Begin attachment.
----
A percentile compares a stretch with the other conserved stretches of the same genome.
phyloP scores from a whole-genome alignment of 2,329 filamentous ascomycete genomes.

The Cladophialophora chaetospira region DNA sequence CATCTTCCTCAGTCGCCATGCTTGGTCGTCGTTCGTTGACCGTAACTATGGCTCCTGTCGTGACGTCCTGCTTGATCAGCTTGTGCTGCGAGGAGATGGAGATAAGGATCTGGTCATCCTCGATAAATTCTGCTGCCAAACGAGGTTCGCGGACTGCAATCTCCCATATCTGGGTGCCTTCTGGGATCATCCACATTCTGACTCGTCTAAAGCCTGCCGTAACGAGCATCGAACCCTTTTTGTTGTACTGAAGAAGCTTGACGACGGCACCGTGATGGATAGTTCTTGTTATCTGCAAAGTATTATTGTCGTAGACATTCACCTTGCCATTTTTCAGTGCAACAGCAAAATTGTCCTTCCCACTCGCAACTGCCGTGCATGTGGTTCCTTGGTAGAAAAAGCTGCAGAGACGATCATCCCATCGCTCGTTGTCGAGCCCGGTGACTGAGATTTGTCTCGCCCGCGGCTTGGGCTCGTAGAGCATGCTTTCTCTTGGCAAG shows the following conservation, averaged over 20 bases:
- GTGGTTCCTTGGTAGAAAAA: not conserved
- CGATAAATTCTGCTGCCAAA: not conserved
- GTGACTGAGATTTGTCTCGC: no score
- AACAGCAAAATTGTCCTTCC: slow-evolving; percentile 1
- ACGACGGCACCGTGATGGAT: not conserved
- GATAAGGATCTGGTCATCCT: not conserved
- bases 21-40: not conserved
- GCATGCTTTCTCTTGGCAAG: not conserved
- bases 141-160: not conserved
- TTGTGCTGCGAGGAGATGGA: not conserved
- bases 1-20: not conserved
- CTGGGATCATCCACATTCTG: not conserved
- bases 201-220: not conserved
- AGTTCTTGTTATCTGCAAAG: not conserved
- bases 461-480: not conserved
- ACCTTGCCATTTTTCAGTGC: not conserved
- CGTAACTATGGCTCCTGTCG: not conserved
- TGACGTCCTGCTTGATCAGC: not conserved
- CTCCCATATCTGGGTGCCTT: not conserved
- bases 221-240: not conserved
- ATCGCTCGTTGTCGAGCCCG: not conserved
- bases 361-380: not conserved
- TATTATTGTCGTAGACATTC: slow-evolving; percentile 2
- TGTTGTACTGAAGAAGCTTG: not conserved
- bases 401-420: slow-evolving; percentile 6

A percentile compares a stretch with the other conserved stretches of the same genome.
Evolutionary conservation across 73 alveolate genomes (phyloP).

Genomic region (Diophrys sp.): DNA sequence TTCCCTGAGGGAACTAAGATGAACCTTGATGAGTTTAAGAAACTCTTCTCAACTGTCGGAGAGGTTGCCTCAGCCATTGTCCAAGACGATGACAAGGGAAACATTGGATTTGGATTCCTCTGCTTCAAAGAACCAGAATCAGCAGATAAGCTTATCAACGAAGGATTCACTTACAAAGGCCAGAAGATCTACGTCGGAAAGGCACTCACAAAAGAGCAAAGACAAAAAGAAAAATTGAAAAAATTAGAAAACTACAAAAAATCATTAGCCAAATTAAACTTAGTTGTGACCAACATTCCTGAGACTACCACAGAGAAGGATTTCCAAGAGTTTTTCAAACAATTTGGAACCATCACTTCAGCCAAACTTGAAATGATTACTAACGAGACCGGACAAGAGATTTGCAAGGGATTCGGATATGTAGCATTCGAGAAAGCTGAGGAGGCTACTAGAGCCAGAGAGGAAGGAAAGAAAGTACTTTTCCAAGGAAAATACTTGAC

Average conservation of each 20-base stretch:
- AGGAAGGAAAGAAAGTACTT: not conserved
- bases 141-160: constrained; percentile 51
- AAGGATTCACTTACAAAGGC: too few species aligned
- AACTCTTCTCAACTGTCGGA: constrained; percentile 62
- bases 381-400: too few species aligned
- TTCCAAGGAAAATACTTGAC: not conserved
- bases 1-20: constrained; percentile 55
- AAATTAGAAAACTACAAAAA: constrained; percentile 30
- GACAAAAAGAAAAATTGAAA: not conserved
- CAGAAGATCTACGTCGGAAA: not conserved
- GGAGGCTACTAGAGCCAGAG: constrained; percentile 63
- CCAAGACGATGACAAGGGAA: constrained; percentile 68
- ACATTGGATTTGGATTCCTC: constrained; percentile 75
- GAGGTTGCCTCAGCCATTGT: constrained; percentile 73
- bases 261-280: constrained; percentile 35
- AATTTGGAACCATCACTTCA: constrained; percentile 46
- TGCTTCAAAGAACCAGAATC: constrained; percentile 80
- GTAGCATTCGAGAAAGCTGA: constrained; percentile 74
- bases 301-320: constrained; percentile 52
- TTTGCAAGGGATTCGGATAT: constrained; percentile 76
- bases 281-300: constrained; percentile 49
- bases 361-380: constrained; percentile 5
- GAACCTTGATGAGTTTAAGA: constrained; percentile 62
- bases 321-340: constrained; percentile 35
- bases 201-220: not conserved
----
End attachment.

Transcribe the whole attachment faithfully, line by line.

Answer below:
A percentile compares a stretch with the other conserved stretches of the same genome.
phyloP scores from a whole-genome alignment of 2,329 filamentous ascomycete genomes.

The Cladophialophora chaetospira region DNA sequence CATCTTCCTCAGTCGCCATGCTTGGTCGTCGTTCGTTGACCGTAACTATGGCTCCTGTCGTGACGTCCTGCTTGATCAGCTTGTGCTGCGAGGAGATGGAGATAAGGATCTGGTCATCCTCGATAAATTCTGCTGCCAAACGAGGTTCGCGGACTGCAATCTCCCATATCTGGGTGCCTTCTGGGATCATCCACATTCTGACTCGTCTAAAGCCTGCCGTAACGAGCATCGAACCCTTTTTGTTGTACTGAAGAAGCTTGACGACGGCACCGTGATGGATAGTTCTTGTTATCTGCAAAGTATTATTGTCGTAGACATTCACCTTGCCATTTTTCAGTGCAACAGCAAAATTGTCCTTCCCACTCGCAACTGCCGTGCATGTGGTTCCTTGGTAGAAAAAGCTGCAGAGACGATCATCCCATCGCTCGTTGTCGAGCCCGGTGACTGAGATTTGTCTCGCCCGCGGCTTGGGCTCGTAGAGCATGCTTTCTCTTGGCAAG shows the following conservation, averaged over 20 bases:
- GTGGTTCCTTGGTAGAAAAA: not conserved
- CGATAAATTCTGCTGCCAAA: not conserved
- GTGACTGAGATTTGTCTCGC: no score
- AACAGCAAAATTGTCCTTCC: slow-evolving; percentile 1
- ACGACGGCACCGTGATGGAT: not conserved
- GATAAGGATCTGGTCATCCT: not conserved
- bases 21-40: not conserved
- GCATGCTTTCTCTTGGCAAG: not conserved
- bases 141-160: not conserved
- TTGTGCTGCGAGGAGATGGA: not conserved
- bases 1-20: not conserved
- CTGGGATCATCCACATTCTG: not conserved
- bases 201-220: not conserved
- AGTTCTTGTTATCTGCAAAG: not conserved
- bases 461-480: not conserved
- ACCTTGCCATTTTTCAGTGC: not conserved
- CGTAACTATGGCTCCTGTCG: not conserved
- TGACGTCCTGCTTGATCAGC: not conserved
- CTCCCATATCTGGGTGCCTT: not conserved
- bases 221-240: not conserved
- ATCGCTCGTTGTCGAGCCCG: not conserved
- bases 361-380: not conserved
- TATTATTGTCGTAGACATTC: slow-evolving; percentile 2
- TGTTGTACTGAAGAAGCTTG: not conserved
- bases 401-420: slow-evolving; percentile 6

A percentile compares a stretch with the other conserved stretches of the same genome.
Evolutionary conservation across 73 alveolate genomes (phyloP).

Genomic region (Diophrys sp.): DNA sequence TTCCCTGAGGGAACTAAGATGAACCTTGATGAGTTTAAGAAACTCTTCTCAACTGTCGGAGAGGTTGCCTCAGCCATTGTCCAAGACGATGACAAGGGAAACATTGGATTTGGATTCCTCTGCTTCAAAGAACCAGAATCAGCAGATAAGCTTATCAACGAAGGATTCACTTACAAAGGCCAGAAGATCTACGTCGGAAAGGCACTCACAAAAGAGCAAAGACAAAAAGAAAAATTGAAAAAATTAGAAAACTACAAAAAATCATTAGCCAAATTAAACTTAGTTGTGACCAACATTCCTGAGACTACCACAGAGAAGGATTTCCAAGAGTTTTTCAAACAATTTGGAACCATCACTTCAGCCAAACTTGAAATGATTACTAACGAGACCGGACAAGAGATTTGCAAGGGATTCGGATATGTAGCATTCGAGAAAGCTGAGGAGGCTACTAGAGCCAGAGAGGAAGGAAAGAAAGTACTTTTCCAAGGAAAATACTTGAC

Average conservation of each 20-base stretch:
- AGGAAGGAAAGAAAGTACTT: not conserved
- bases 141-160: constrained; percentile 51
- AAGGATTCACTTACAAAGGC: too few species aligned
- AACTCTTCTCAACTGTCGGA: constrained; percentile 62
- bases 381-400: too few species aligned
- TTCCAAGGAAAATACTTGAC: not conserved
- bases 1-20: constrained; percentile 55
- AAATTAGAAAACTACAAAAA: constrained; percentile 30
- GACAAAAAGAAAAATTGAAA: not conserved
- CAGAAGATCTACGTCGGAAA: not conserved
- GGAGGCTACTAGAGCCAGAG: constrained; percentile 63
- CCAAGACGATGACAAGGGAA: constrained; percentile 68
- ACATTGGATTTGGATTCCTC: constrained; percentile 75
- GAGGTTGCCTCAGCCATTGT: constrained; percentile 73
- bases 261-280: constrained; percentile 35
- AATTTGGAACCATCACTTCA: constrained; percentile 46
- TGCTTCAAAGAACCAGAATC: constrained; percentile 80
- GTAGCATTCGAGAAAGCTGA: constrained; percentile 74
- bases 301-320: constrained; percentile 52
- TTTGCAAGGGATTCGGATAT: constrained; percentile 76
- bases 281-300: constrained; percentile 49
- bases 361-380: constrained; percentile 5
- GAACCTTGATGAGTTTAAGA: constrained; percentile 62
- bases 321-340: constrained; percentile 35
- bases 201-220: not conserved